"I hope so," Conte said confidently. "Bring it. I'm playing the game not to just be out there. I want to make plays. And I can't make plays unless they throw me the ball."
Redskins quarterback Robert Griffin III threw Conte a high, floating deep ball two Sundays ago at FedEx Field that he should have intercepted, but instead wide receiver Aldrick Robinson caught it for a 45-yard touchdown.
It didn't matter that cornerback Charles Tillman looked his age stumbling to defend Robinson in the end zone or that coaches considered Conte among the Bears' best defensive backs through six games. Conte provided an awful game's takeaway moment that symbolized the defense's season-long ineptitude when he bumped into Robinson, lost his footing and became Chicago's most convenient fall guy.
Even if the Bears defense proves to be that bad overall, Conte isn't. The third-year starter indeed contributed to the problem but steadily has shown enough promise to be considered part of the solution too.
"For the first few days it was hard to ignore stuff," Conte admitted. "That's not who I am. Things I can't let happen did happen. I just have to put those in the past and can't worry about what people are saying on social media or whatever."
In more ways than one, Conte grasps all that goes into being a "Person of Interest." That's the name of the quirky, award-winning crime drama on CBS where his father, Mark, works as a film editor. The Conte family's Hollywood connection traces back to Chris' grandfather, Richard, an actor whose film credits include "The Godfather."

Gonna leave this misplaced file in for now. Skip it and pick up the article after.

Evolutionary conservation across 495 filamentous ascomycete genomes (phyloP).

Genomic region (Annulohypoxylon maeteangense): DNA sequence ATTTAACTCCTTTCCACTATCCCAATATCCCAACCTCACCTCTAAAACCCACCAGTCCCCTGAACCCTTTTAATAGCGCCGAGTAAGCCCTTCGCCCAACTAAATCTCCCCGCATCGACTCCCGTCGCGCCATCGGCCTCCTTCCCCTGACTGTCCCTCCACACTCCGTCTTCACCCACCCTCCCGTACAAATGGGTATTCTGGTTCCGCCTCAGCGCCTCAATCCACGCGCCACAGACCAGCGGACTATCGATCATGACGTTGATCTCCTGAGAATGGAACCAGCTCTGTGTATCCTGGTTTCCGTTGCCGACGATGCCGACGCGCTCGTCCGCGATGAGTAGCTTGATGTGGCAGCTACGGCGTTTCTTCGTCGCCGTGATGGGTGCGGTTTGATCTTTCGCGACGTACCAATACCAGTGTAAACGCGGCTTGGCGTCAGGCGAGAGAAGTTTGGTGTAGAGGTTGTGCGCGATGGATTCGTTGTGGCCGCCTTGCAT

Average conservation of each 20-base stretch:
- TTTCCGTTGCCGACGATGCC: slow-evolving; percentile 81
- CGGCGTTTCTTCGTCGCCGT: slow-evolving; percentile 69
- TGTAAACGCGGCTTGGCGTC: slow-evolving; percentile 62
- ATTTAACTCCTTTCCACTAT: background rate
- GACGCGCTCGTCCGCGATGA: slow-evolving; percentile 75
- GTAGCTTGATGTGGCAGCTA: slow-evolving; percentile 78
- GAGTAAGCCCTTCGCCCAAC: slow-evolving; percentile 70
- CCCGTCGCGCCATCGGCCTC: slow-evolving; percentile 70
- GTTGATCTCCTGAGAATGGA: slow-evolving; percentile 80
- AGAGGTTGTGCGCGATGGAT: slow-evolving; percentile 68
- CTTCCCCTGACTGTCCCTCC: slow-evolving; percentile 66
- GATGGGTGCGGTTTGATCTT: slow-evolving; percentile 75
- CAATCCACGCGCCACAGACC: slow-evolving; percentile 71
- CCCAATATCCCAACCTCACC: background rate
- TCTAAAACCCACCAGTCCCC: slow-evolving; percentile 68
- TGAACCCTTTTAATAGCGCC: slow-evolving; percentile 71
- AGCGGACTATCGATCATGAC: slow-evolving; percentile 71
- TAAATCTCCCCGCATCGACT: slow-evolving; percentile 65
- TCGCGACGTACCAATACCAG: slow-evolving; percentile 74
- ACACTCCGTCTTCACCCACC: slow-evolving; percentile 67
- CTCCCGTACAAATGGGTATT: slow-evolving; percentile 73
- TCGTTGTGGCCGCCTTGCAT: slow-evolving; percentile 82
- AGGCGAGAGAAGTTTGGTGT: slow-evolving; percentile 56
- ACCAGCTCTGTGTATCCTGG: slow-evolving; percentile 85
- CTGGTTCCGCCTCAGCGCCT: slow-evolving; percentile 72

While Mark Conte stayed busy editing TV movies and feature films all over Europe, Chris recalled childhood trips "everywhere from Bulgaria to Italy."
"It was cool for a kid," Conte said.
Spanning the globe as a boy hardly prepared Conte for covering NFL ground as a man, but the quick maturation of the 24-year-old safety came partly from realizing the world is bigger than a 100-yard rectangle. Conte's obvious perspective makes it easier to handle the horrible effort against the Redskins, after which Conte answered every last question about his worst game as a Bear.
More than a cornerback's speed and athleticism that makes teammates marvel, the ability to process adversity represents Conte's greatest strength — not that Pro Football Focus has a metric for that.
"I just got back to fundamentals and that feeling I had in college, looking at past game film and reminding myself of my potential and the things I can do," Conte said. "They love you when you're playing great and hate you when you have a bad day. You can't buy too much into that. You'll be high one week and down the next. You can't play that way."
Against the Packers, Conte knows he can't play poorly again and stay on the field. His tackling needs to improve, especially against receivers who gained more yards after a catch in Week 2 — 295 — than any team since STATS started measuring YAC. Consider too that in Rodgers' last four regular-season games against the Bears — three of which Conte played — he has completed 70 percent of his passes for 1,090 yards, 12 TDs and two interceptions for a passer rating of 117.2. Those numbers dwarf Brett Favre's lifetime marks against the Bears.
So Conte realizes if his fellow Cal alum acts happy to see him, it might not be just to reminisce about Berkeley.
"We're not calling each other up this week talking trash — I don't really know Aaron like that, but I sure respect him," Conte said.
The respect Conte quietly built up inside Halas Hall surfaced through the tough times. Bears defensive backs coach Jon Hoke, a believer in Conte since attending his Pro Day at Cal in 2011, buoyed his confidence by dwelling on the positives and getting back to the basics.
Separately, general manager Phil Emery and coach Marc Trestman downplayed the glaring crisis by endorsing the safety tandem of Conte and Major Wright — though Wright returning to the Bears in 2014 seems harder to fathom than Conte.
But forget the future. Thanks to Rodgers, the present looms as a bigger concern for an embarrassed unit that gave up 38 points its last outing.
"I don't know whether that's the reality or an aberration," Trestman said. "We're certainly going to find out a lot more Monday night."
For the Bears to remain in the hunt, Conte and the defense better stay on their toes.